September/October 2019

THE IMPACT OF THE TARIFF WAR ON ASSET BASED LENDERS

No one wins a trade war. Hugh Larratt-Smith examines the current take-no-prisoners tariff battle between China and the U.S. and analyzes the impact on asset-based lenders.



Hugh Larratt-Smith
Managing Director
Trimingham

No one wins a trade war. Hugh Larratt-Smith examines the current take-no-prisoners tariff battle between China and the U.S. and analyzes the impact on asset-based lenders.

It is no secret that the American Civil War was decades in the making. While slavery is the most commonly-cited cause, the Tariff of 1828 triggered the Nullification Crisis which pitted the South against the North. Designed to protect industry in the Northern U.S., it was labeled the Tariff of Abominations by its Southern detractors because of the searing impact on the South’s economy.

The tariff’s major goal was to protect northern industries by heavily taxing goods from Europe, which was flooding the market with low-cost products. In addition, since the North’s agrarian industry could not compete against the South’s, northern political leaders sought more aggressive protectionist measures against the southern states despite the economic stress this exerted on the South.

The tariff harmed the South in two ways. Cotton and tobacco shipped from the South to northern states was taxed at 45%. Additionally, the slowdown in exports of British goods to the U.S. made it difficult for the Brits to pay for southern cotton — the region’s greatest source of income.

The Tariff Wars of 2019

Today, two economic superpowers are sparring over trade. Once seen as the world’s low-cost factory, China is now being held responsible for the hollowing out of the American hourly workforce. Industrial cities like Milwaukee, Toledo and Cleveland are now shadows of their former selves with one or two major companies instead of dozens. Company towns in the Carolinas, which were once the proud source of America’s rug, textile and furniture industries, are now ghost towns with low-paying service jobs and drug epidemics. American politicians point fingers at one another for allowing the Chinese into the World Trade Organization in 2001, whose officials looked the other way while the Chinese were dumping everything from steel to baby food. Many people thought China was close to breaking the WTO rules.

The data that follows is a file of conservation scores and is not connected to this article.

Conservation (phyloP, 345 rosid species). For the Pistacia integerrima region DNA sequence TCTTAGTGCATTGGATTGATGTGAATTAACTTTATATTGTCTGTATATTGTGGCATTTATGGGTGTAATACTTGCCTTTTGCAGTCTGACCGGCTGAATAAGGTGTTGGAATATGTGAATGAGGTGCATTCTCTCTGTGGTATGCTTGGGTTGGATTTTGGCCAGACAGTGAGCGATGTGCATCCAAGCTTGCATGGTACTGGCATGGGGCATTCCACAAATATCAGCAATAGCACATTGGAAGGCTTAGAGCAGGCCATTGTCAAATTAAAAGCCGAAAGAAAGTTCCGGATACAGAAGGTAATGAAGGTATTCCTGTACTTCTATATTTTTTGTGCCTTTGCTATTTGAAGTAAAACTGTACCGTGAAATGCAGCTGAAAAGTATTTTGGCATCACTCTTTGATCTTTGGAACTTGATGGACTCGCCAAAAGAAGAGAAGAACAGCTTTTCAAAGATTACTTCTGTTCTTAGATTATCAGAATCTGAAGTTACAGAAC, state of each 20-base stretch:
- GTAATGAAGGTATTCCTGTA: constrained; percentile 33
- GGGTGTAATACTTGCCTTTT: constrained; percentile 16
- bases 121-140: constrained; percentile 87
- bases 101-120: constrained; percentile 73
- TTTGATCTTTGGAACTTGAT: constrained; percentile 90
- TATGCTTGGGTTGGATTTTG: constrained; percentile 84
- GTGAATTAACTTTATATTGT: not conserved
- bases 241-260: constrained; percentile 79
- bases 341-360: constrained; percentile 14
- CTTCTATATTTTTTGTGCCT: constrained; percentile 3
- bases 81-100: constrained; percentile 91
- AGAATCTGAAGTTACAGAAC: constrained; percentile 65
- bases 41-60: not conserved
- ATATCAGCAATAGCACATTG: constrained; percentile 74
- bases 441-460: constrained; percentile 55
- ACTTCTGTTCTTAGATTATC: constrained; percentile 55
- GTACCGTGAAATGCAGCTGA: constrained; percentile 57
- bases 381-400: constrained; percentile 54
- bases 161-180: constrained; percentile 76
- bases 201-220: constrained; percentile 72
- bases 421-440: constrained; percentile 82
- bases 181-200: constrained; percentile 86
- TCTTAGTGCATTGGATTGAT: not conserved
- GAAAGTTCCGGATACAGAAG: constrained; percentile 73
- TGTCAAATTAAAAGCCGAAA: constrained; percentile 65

Ask any Chinese entrepreneur, and they will say that they did nothing wrong, just played by the rules. Ask American retailers, who will say that the American consumer has benefitted from men’s socks for a dollar and three-dollar stereo headphones.

Tariffs are blunt economic policy instruments which can turn into currency wars. Before the Bretton Woods Agreement, which fixed currencies after World War II, governments deployed currency depreciation strategies to counter tariffs. The recent depreciation of China’s currency sent shock waves through the international markets as critics said, “See, we told you that China was manipulating its currency.” Yet some of the Asian currencies are pegged to the Chinese currency, so they can’t be accused of engaging in a currency war — it’s just smart business.

Just like shooting wars, the trouble with trade wars is once they start, you never know how they’re going to end. The enemy gets a vote, and sometimes events escalate in ugly fashion. When the trade war started escalating in the spring of 2019, people assumed things would be settling down by Labor Day, not intensifying. The problem for U.S. borrowers is the trade war is constantly taking new turns. Not monthly. Not weekly. Daily.

If trade uncertainty spills over into the broader economy, the Federal Reserve’s ability to counteract the damage may be limited. Part of the problem is the Fed has no real sense of how it should proceed. So far this year, employment and consumer spending have continued to do well even as business confidence has eroded, making it unclear how much easing the economy actually needs. First, there is the simple matter that with rates already low, the Fed only has so many rate cuts to give. But there may also be limits to what monetary policy can do to offset trade troubles. The Fed’s safety net might be flimsier than Wall Street believes. On the fiscal side of things, there is only so much government spending can do, like subsidizing farmers.

The trade war has led to calls to reduce interest rates. But according to remarks from Fed Chairman Jerome Powell at the annual central bankers’ conclave in Jackson Hole, WY, “While monetary policy is a powerful tool that works to support consumer spending, business investment and public confidence, it cannot provide a settled rulebook for international trade.” The Trump administration has dismissed the risk of a recession, but the continued mauling of Powell suggests less confidence about the U.S. economy. Perhaps Beijing has taken note and believes its leverage in trade negotiations is increasing?

Economists say China is having a harder time retaliating in proportion to the U.S.’s moves, since it imports fewer products from the country. But for those Chinese-made products which can’t be readily substituted, the Chinese tariffs increase the water level for all companies which are importing U.S. consumer goods, forcing U.S. retailers to accept higher prices.

The Chinese government is also subsidizing some companies which are adversely affected by tariffs. This is particularly true with “favorite son” companies.

Taking Stock

What is the impact of the trade war so far? The stock and bond markets have careened wildly up and down according to the latest headline or tweet.

On Main Street, supply chains are facing uncertainty. In particular, U.S. businesses that rely on integrated supply chains — whether the chain is linked to Canada, Mexico or Asia — are starting to tap the brakes. For example, inventories may increase as manufacturers redefine what safety stock levels are. Stockpiling of key inputs like rare earth minerals used in automotive manufacturing may become common.